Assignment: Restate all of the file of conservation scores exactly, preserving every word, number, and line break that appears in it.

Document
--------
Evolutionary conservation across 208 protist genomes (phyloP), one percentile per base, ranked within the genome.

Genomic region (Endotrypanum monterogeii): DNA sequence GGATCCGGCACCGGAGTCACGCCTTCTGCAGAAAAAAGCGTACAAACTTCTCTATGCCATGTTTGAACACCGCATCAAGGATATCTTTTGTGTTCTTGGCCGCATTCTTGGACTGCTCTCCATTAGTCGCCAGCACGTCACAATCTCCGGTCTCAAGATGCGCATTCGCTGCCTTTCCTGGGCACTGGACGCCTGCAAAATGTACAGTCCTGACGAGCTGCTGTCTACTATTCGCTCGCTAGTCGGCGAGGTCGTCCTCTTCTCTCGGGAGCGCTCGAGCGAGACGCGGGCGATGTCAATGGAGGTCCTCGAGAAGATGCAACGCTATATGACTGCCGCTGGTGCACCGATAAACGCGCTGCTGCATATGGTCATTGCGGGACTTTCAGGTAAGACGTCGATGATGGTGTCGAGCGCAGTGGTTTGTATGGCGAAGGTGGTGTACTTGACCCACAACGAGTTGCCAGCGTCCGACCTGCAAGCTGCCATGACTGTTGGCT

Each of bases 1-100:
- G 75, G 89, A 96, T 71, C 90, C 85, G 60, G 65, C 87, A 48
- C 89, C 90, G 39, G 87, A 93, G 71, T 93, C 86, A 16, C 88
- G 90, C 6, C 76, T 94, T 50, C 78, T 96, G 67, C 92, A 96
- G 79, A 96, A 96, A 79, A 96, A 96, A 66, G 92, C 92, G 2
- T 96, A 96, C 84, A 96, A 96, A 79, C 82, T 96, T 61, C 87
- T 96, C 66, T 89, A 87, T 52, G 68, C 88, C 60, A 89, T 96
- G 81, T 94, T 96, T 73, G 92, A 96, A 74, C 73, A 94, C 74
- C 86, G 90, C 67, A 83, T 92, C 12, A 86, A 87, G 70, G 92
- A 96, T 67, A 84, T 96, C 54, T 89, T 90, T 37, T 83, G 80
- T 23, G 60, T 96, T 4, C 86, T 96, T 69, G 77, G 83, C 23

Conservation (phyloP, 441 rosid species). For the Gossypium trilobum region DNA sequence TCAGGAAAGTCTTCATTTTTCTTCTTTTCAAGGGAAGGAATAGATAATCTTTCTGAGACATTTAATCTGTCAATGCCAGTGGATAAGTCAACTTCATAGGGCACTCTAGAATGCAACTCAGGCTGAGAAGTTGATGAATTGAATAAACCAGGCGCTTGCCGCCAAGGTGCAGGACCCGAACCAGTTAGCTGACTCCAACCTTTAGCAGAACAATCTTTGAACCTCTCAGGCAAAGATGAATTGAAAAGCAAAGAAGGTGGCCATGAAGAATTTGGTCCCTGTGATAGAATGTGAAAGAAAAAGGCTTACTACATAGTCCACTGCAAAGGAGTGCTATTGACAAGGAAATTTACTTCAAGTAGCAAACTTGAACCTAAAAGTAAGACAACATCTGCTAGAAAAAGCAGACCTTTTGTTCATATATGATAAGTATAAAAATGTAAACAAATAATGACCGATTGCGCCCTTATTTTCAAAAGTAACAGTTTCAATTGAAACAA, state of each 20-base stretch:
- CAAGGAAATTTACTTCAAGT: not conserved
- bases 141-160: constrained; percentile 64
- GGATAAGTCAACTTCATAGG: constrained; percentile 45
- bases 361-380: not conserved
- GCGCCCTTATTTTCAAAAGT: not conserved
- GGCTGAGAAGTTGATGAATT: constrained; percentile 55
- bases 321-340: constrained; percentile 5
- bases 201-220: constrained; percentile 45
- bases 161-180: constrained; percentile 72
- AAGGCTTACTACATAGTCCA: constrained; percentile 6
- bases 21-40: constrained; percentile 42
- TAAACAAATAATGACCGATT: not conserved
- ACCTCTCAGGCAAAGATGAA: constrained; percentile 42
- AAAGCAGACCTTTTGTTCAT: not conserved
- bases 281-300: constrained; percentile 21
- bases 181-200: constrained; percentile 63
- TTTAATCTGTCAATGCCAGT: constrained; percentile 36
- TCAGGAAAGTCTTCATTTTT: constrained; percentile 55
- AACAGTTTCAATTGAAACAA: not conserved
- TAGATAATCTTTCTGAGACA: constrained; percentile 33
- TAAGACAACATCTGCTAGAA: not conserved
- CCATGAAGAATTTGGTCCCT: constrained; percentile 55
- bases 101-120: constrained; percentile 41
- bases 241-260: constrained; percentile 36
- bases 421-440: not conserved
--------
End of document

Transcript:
Evolutionary conservation across 208 protist genomes (phyloP), one percentile per base, ranked within the genome.

Genomic region (Endotrypanum monterogeii): DNA sequence GGATCCGGCACCGGAGTCACGCCTTCTGCAGAAAAAAGCGTACAAACTTCTCTATGCCATGTTTGAACACCGCATCAAGGATATCTTTTGTGTTCTTGGCCGCATTCTTGGACTGCTCTCCATTAGTCGCCAGCACGTCACAATCTCCGGTCTCAAGATGCGCATTCGCTGCCTTTCCTGGGCACTGGACGCCTGCAAAATGTACAGTCCTGACGAGCTGCTGTCTACTATTCGCTCGCTAGTCGGCGAGGTCGTCCTCTTCTCTCGGGAGCGCTCGAGCGAGACGCGGGCGATGTCAATGGAGGTCCTCGAGAAGATGCAACGCTATATGACTGCCGCTGGTGCACCGATAAACGCGCTGCTGCATATGGTCATTGCGGGACTTTCAGGTAAGACGTCGATGATGGTGTCGAGCGCAGTGGTTTGTATGGCGAAGGTGGTGTACTTGACCCACAACGAGTTGCCAGCGTCCGACCTGCAAGCTGCCATGACTGTTGGCT

Each of bases 1-100:
- G 75, G 89, A 96, T 71, C 90, C 85, G 60, G 65, C 87, A 48
- C 89, C 90, G 39, G 87, A 93, G 71, T 93, C 86, A 16, C 88
- G 90, C 6, C 76, T 94, T 50, C 78, T 96, G 67, C 92, A 96
- G 79, A 96, A 96, A 79, A 96, A 96, A 66, G 92, C 92, G 2
- T 96, A 96, C 84, A 96, A 96, A 79, C 82, T 96, T 61, C 87
- T 96, C 66, T 89, A 87, T 52, G 68, C 88, C 60, A 89, T 96
- G 81, T 94, T 96, T 73, G 92, A 96, A 74, C 73, A 94, C 74
- C 86, G 90, C 67, A 83, T 92, C 12, A 86, A 87, G 70, G 92
- A 96, T 67, A 84, T 96, C 54, T 89, T 90, T 37, T 83, G 80
- T 23, G 60, T 96, T 4, C 86, T 96, T 69, G 77, G 83, C 23

Conservation (phyloP, 441 rosid species). For the Gossypium trilobum region DNA sequence TCAGGAAAGTCTTCATTTTTCTTCTTTTCAAGGGAAGGAATAGATAATCTTTCTGAGACATTTAATCTGTCAATGCCAGTGGATAAGTCAACTTCATAGGGCACTCTAGAATGCAACTCAGGCTGAGAAGTTGATGAATTGAATAAACCAGGCGCTTGCCGCCAAGGTGCAGGACCCGAACCAGTTAGCTGACTCCAACCTTTAGCAGAACAATCTTTGAACCTCTCAGGCAAAGATGAATTGAAAAGCAAAGAAGGTGGCCATGAAGAATTTGGTCCCTGTGATAGAATGTGAAAGAAAAAGGCTTACTACATAGTCCACTGCAAAGGAGTGCTATTGACAAGGAAATTTACTTCAAGTAGCAAACTTGAACCTAAAAGTAAGACAACATCTGCTAGAAAAAGCAGACCTTTTGTTCATATATGATAAGTATAAAAATGTAAACAAATAATGACCGATTGCGCCCTTATTTTCAAAAGTAACAGTTTCAATTGAAACAA, state of each 20-base stretch:
- CAAGGAAATTTACTTCAAGT: not conserved
- bases 141-160: constrained; percentile 64
- GGATAAGTCAACTTCATAGG: constrained; percentile 45
- bases 361-380: not conserved
- GCGCCCTTATTTTCAAAAGT: not conserved
- GGCTGAGAAGTTGATGAATT: constrained; percentile 55
- bases 321-340: constrained; percentile 5
- bases 201-220: constrained; percentile 45
- bases 161-180: constrained; percentile 72
- AAGGCTTACTACATAGTCCA: constrained; percentile 6
- bases 21-40: constrained; percentile 42
- TAAACAAATAATGACCGATT: not conserved
- ACCTCTCAGGCAAAGATGAA: constrained; percentile 42
- AAAGCAGACCTTTTGTTCAT: not conserved
- bases 281-300: constrained; percentile 21
- bases 181-200: constrained; percentile 63
- TTTAATCTGTCAATGCCAGT: constrained; percentile 36
- TCAGGAAAGTCTTCATTTTT: constrained; percentile 55
- AACAGTTTCAATTGAAACAA: not conserved
- TAGATAATCTTTCTGAGACA: constrained; percentile 33
- TAAGACAACATCTGCTAGAA: not conserved
- CCATGAAGAATTTGGTCCCT: constrained; percentile 55
- bases 101-120: constrained; percentile 41
- bases 241-260: constrained; percentile 36
- bases 421-440: not conserved